Similarly, Foxwall EMS receives support from Fox Chapel and Aspinwall that accounts for about 10% of the annual budget. A subscription drive to residents brings in another 11%.
“With a combination paid/volunteer service, we operate with a razor-thin margin,” Chief Tony Cuda said. “We are very lucky with the support we receive, but about one-third of our calls are not billable for various reasons, and the cost and preparedness remains the same.”
Among Eureka’s 3,000 calls each year, many are to assist with lifting patients for transportation and welfare checks, which traditionally were considered a service to the community but now cut into paid responses.
“If we don’t transport them, we don’t get paid,” Heuser said. “While we’re standing up Granny Smith and dusting her off and petting the dog, we can’t abandon her and go on a different call.”
James said it’s becoming difficult to perform those good-intention calls because of a lack of personnel and because it costs money to put the truck on the road.
“Insurances don’t like to pay unless there’s a (patient transport),” he said.
The past is gone
There was a time not that long ago when emergency medical services were a well-oiled, profitable machine.
“Ambulance services were successful when we had a lot of volunteers,” Erb said. “We were permitted to bill for services that were provided, and the cost was nothing for manpower.
“We’ve since gone to a 95% paid workforce with annual increases from Medicare of single-digit percentages. It’s not sustainable.”
Erb runs a crew of about 18 paid employees.
He said this year, for the first time in many years, there is a positive ripple felt after the Centers for Medicare and Medicaid Services set the 2023 ambulance inflation rate at 8.7%. That’s the largest percentage increase in the history of the Medicare Ambulance Fee Schedule.
“We can pay the bills,” Erb said. “But for us to pay employees what they should make and also bring people into the field, there is more that needs to be done.”
In Penn Township, Grant has served as chief for more than 20 years. When he joined, services were successful if they had volunteers who were willing to be trained and show up. State-certified training of 80 hours was required to become at EMT. That number has grown to 100 hours.
When Grant became a paramedic in 1993, training was two nights a week and a couple of Saturdays for six months.
“Now it’s equivalent to an associate’s degree,” he said.
It takes a year of study, followed by an internship, to become certified.
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“You put $10,000 into an education and then find that wages aren’t real great. They have increased, but it’s come at a great cost on the other side of what we do,” Grant said.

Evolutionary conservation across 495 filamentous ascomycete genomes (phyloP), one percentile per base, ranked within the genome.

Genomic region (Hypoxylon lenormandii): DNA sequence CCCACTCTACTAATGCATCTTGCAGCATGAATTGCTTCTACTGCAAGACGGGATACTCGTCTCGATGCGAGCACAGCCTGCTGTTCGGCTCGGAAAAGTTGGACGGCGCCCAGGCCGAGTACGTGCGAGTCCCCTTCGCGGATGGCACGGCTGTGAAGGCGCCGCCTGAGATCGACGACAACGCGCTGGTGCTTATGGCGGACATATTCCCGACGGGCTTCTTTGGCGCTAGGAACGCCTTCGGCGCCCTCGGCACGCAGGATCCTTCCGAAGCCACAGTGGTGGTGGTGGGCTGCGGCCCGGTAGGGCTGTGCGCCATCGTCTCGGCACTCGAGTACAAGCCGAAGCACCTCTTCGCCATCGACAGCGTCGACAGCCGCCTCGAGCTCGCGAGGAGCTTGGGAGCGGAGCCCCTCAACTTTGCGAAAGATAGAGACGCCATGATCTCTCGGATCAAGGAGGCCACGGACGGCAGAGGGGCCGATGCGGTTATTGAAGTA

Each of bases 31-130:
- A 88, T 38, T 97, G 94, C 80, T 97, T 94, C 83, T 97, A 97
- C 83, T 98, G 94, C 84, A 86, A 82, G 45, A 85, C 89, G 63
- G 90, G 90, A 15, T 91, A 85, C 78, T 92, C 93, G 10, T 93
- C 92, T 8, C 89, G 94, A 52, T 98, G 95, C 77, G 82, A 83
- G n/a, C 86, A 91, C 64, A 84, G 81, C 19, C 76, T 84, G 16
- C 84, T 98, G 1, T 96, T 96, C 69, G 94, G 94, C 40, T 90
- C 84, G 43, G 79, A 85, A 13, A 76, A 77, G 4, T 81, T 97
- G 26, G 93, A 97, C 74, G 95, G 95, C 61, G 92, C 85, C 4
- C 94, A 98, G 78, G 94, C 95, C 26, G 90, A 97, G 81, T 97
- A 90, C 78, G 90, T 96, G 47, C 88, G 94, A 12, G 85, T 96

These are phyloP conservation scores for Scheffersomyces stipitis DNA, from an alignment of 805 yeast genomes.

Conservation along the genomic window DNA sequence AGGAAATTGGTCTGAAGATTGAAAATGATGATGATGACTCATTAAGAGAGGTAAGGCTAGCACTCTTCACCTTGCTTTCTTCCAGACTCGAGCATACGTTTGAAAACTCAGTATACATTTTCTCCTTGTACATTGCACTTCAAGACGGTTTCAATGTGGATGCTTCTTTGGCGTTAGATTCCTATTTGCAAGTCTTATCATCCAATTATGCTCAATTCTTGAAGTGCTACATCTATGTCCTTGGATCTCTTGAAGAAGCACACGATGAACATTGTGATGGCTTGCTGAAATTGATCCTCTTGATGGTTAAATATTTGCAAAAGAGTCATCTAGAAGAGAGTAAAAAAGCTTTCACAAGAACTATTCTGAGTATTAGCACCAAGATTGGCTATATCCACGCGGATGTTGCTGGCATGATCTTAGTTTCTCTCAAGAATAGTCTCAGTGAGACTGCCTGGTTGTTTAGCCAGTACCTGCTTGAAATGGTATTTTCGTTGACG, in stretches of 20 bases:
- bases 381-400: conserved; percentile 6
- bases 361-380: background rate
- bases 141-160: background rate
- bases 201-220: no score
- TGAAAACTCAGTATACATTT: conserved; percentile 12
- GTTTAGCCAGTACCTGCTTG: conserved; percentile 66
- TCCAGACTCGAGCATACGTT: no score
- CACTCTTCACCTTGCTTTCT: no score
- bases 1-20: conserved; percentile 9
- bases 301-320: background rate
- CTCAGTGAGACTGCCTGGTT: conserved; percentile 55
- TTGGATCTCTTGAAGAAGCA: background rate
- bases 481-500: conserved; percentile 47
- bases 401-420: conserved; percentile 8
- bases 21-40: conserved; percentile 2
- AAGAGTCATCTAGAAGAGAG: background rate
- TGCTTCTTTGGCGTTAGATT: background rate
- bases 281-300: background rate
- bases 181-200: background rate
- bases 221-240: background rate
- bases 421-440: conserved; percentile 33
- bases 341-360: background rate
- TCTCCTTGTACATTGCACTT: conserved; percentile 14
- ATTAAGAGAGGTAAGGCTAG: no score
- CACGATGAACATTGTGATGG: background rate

A paramedic earns about $26 an hour, or about $48,200. Becoming a paramedic requires more training than EMTs.
“When I’m thinking about spending that money to become an EMT, for a little more time I can become an RN and make $33 an hour,” Grant said. “People are looking to be fulfilled, and they want to impact patients. There’s a greater opportunity to expand in the medical field at a hospital.”
What’s the fix?
Leaders said there is no simple solution.
“No. 1 is that insurance has to increase reimbursements to what is set as a fee schedule,” Spielvogle said. “And there has to be municipal involvement and public awareness. The general public would be surprised what small amount is provided because of the misconception of how billing works.”
There has been talk of going to tax-based municipal funding: a mandatory dollar amount to the provider based on the number of homes and businesses in the service area.
For EMS to be funded properly, the financial burden has to shift onto the community, county and state, Erb said.
North Huntingdon conducts a direct-mail fundraiser to about 20,000 homes and businesses, and about 14% donate. It amounts to about $125,000.
“I understand times are tight for everyone and there’s not as much money to be used in other ways, but our margins are lean,” Spielvogle said. “It’s difficult to be able to plan.”
Eureka sends out 10,275 mailers each fall to residents in Tarentum, Brackenridge, Fawn, East Deer and Frazer.
“We have never seen a return better than 38%,” James said.
Grant said his department gets about 30% of residents donating to its fund drive, which helps toward his $1 million operating budget.
The state gives about $10,000, and competitive grants are available through the federal government. Grant’s crew has been fortunate to get $100,000 in Firefighters Assistance Grants over the past 20 years.
To beef up his staff, Grant employs tuition reimbursement through an apprentice program at Central Westmoreland Technical School so teens can start to learn the ropes.
He has hired two full-time EMTs from the program.
“If an EMT wants to go on to be paramedic, they have to go down to part time. They’re critical to our process, and to lose them for more schooling, there should be a better way to allow them to gain credentialing,” Grant said.
At Citizens, Erb has gained three employees from a fully funded EMT class by the Allegheny-Kiski Health Foundation in Harrison. The nonprofit has twice paid for about 20 students to earn their certification.
It is a great way to draw people into the field, Erb said.
Heuser said he applauds the increased training and enhancements, but he has become numb to fixes and solutions.
“It’s a broken record,” he said. “Until they get the reimbursements and the funding resolved, providers will continue to go away.”